The Waugh Zone October 27 2015

The five things you need to know on Tuesday October 27, 2015...

This morning's Waugh Zone is edited by Ned Simons. Paul is away, which is, frankly, causing a constitutional crisis of its own


David Cameron has declared war on the House of Lords after peers decided to vote down his government's plans to cut tax credits. A "rapid review" of the powers held by the upper chamber is underway.

The Lords backed a Labour bid to delay the introduction of the changes. George Osborne has been told by peers to set out a three-year package of transitional financial help for the people affected. The mitigation will be announced in the Autumn Statement at the end of November.

The chancellor, who yesterday was in "listening mode", upgraded to "crisis mode" immediately following the vote. "Labour and Liberal Lords, who are not elected, have voted against measures in a Conservative Budget, that raises constitutional issues," he said. No.10 piled in: "The prime minister is determined we will address this constitutional issue. A convention has been broken." On Newsnight, Conservative constitutionalist-in-chief Jacob Rees-Mogg encouraged Cameron to flood the Lords with Tory peers to stop the left-wing majority in the chamber from blocking further controversial measures.

Speaking on the Today programme this morning, the leader of the Commons, Chris Grayling, said "there will have to be change" to the relationship between the Commons and the Lords. He accused Labour and the Lib Dems of breaking convention because they were "unhappy" at losing the election.

But senior Tory backbencher David Davis said it was a “ridiculous threat" to pack the Lords with lots more Tory peers. And that the public would be "disgusted" by it.

During the debate, Cameron was accused of telling "a lie to win the general election" by one Labour peer. The Bishop of Portsmouth said the changes were "morally indefensible". My colleagues Graeme Demianyk and Owen Bennett were watching, this is their report.

So close was the vote expected to be, the government pulled in Lords from all over the world. Tory Whips even managed to persuade Andrew Lloyd Webber to fly back to Westminster from New York. But it was not enough to avoid a defeat.

Conservatives are furious at the unelected Lords for knocking back a financial matter approved by the elected Commons. But their critics point out the chancellor could have avoided the showdown if he had put the cuts in a finance bill (which peers would not touch) rather than via a Statutory Instrument (SI), which they can. LabourList's Conor Pope wins the best joke paying tribute to the Labour peer who led the defeat: "I hope Baroness Hollis, in the Upper Chamber, with the statutory instrument are added to the next edition of Cluedo."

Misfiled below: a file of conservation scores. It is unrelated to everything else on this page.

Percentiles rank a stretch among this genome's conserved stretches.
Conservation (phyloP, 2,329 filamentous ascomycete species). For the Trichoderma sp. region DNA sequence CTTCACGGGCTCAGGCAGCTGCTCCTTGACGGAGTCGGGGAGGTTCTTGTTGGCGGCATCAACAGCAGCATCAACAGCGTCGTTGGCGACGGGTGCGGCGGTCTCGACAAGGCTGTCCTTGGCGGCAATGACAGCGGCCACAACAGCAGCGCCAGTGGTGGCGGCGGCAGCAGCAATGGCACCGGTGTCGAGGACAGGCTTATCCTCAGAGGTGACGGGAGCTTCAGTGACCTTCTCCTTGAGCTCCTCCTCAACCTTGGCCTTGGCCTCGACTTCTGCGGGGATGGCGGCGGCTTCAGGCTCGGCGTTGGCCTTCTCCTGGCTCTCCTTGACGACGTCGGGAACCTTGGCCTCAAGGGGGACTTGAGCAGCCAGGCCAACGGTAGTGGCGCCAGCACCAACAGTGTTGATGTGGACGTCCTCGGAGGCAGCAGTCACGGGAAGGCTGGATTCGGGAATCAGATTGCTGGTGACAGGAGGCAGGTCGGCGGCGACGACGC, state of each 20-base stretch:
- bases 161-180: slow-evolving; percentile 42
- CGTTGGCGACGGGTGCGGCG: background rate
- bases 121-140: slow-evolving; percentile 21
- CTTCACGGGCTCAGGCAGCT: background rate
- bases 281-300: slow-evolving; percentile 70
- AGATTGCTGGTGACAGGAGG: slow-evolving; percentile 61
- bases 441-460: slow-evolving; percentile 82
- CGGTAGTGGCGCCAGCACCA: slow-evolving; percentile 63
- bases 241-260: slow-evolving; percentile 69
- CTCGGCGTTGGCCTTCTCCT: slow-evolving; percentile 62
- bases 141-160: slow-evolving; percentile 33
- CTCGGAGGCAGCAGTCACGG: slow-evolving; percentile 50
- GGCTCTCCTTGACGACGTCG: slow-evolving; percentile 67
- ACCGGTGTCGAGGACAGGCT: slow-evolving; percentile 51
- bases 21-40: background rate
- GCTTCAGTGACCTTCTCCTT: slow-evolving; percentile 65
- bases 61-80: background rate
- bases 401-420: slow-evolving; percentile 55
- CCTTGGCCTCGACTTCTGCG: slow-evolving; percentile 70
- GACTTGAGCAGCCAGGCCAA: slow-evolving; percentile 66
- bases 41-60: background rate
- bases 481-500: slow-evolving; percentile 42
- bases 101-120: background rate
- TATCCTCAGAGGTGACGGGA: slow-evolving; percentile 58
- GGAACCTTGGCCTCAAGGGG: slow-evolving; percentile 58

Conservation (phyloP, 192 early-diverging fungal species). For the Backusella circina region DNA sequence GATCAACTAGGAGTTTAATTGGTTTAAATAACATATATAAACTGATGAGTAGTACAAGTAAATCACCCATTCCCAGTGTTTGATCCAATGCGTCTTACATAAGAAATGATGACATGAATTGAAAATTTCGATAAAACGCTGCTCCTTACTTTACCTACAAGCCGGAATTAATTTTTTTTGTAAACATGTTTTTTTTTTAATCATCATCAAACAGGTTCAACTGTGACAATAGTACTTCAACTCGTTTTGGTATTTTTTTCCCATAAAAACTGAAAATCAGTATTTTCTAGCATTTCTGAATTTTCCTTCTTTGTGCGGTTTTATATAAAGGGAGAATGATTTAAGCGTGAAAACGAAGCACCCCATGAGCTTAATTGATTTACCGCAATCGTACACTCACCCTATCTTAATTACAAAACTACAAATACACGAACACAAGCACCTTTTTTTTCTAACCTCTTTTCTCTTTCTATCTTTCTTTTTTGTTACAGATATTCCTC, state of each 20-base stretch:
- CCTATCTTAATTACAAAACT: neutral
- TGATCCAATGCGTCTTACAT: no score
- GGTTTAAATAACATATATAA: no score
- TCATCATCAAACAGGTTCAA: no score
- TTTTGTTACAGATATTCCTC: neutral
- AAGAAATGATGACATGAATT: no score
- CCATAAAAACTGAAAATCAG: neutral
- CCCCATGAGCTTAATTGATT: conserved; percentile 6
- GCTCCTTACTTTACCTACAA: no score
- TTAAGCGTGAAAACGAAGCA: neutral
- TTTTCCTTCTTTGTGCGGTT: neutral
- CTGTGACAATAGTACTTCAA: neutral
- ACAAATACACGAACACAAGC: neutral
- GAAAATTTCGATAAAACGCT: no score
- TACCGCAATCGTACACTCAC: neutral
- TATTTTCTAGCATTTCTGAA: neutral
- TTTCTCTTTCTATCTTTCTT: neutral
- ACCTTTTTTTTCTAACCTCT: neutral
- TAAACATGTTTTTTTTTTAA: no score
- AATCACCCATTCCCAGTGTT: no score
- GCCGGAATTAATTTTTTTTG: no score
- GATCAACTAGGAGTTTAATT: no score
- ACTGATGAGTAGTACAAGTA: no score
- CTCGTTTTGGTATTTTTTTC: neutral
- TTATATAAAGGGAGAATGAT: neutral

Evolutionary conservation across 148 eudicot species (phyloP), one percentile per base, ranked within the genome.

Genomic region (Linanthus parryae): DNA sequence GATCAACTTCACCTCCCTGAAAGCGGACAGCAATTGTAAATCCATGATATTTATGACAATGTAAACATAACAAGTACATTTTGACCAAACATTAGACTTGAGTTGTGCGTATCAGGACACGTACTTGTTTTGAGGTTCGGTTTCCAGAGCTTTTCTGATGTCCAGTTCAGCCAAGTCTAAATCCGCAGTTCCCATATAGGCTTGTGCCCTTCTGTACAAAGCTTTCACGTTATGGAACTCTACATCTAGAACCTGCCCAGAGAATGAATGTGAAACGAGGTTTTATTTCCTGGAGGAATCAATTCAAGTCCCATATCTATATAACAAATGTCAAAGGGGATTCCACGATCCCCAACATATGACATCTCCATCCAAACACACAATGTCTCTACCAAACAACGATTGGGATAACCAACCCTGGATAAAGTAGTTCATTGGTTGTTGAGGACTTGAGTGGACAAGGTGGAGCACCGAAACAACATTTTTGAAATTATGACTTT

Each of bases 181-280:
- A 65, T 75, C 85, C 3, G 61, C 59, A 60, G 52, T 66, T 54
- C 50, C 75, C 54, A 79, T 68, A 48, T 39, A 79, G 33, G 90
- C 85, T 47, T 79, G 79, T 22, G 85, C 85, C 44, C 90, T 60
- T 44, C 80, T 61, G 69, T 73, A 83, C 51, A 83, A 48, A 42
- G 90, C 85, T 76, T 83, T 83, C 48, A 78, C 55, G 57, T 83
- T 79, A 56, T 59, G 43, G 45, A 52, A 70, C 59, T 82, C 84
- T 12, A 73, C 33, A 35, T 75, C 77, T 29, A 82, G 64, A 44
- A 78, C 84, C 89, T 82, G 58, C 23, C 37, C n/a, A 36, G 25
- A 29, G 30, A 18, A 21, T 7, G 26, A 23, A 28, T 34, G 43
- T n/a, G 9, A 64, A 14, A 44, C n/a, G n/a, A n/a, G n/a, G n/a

Helpfully, today is Treasury questions in the Commons. Which means Osborne will have an opportunity to tell us what he is going to do now.


An unlikely alliance of feminists and Tory eurosceptics almost conspired to deliver a second defeat to the government last night - over the issue of VAT on tampons and sanitary towels. However a pledge by ministers to lobby the EU to allow VAT on the products to be eliminated managed to persuade enough Conservative backbenches to side with the government.

Currently, tampons have a 5% VAT levy. Labour reduced it to that level, but EU rules prevented it being dropped any further.

The highlight of the debate was Labour's Stella Creasy refusing to allow bashful Tory Bill Cash to intervene on her speech unless he would say the word "tampon" rather than simply the word "product". Cash's agreement was greeted with good natured cheers in the Commons.


Before all the tax credit excitement yesterday, there was one notable addition to the Lords. The Bishop of Gloucester, Rachel Treweek, became the first female Bishop to take a seat on the red benches. Peers applauded as she sat down, which in parliament is extremely rare. HuffPost's Aubrey Allegretti captured the moment, you can watch it here.

BECAUSE YOU'VE READ THIS FAR... Watch Sky News' Jon Craig tell a Tory MP: "I'm not sure people care about the Salisbury convention."


According to this morning's Sun, David Cameron may rebrand Britain's relationship with the EU as "associate membership" as part of a strategy to prove dramatic changes have been made. Such a move is unlikely to impress eurosceptic Tory backbenchers however, who will only be satisfied, if at all, by concrete differences. Rebadging the thing probably will not be enough to prevent a split in the party. Daniel Hannan, a Tory MEP and avowed 'Outer', dismissed the idea as "sheer cynicism".


Speaking of Europe, the Daily Telegraph reports Ukip MEPs are preparing to help vote down plans in Brussels that would end roaming charges for mobile phones across the EU. That might seem counterintuitive, but as the newspaper notes, the scrapping of charges would enable David Cameron to show how Britain can have real influence in Europe. Ukip MEP Roger Helmer says the move would increase the power of the European Commision so should be opposed on principle.

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Got something you want to share? Please send any stories/tips/quotes/pix/plugs/gossip to Paul Waugh (paul.waugh@huffingtonpost.com), Ned Simons (ned.simons@huffingtonpost.com), Graeme Demianyk (graeme.demianyk@huffingtonpost.com) and Owen Bennett (owen.bennett@huffingtonpost.com)

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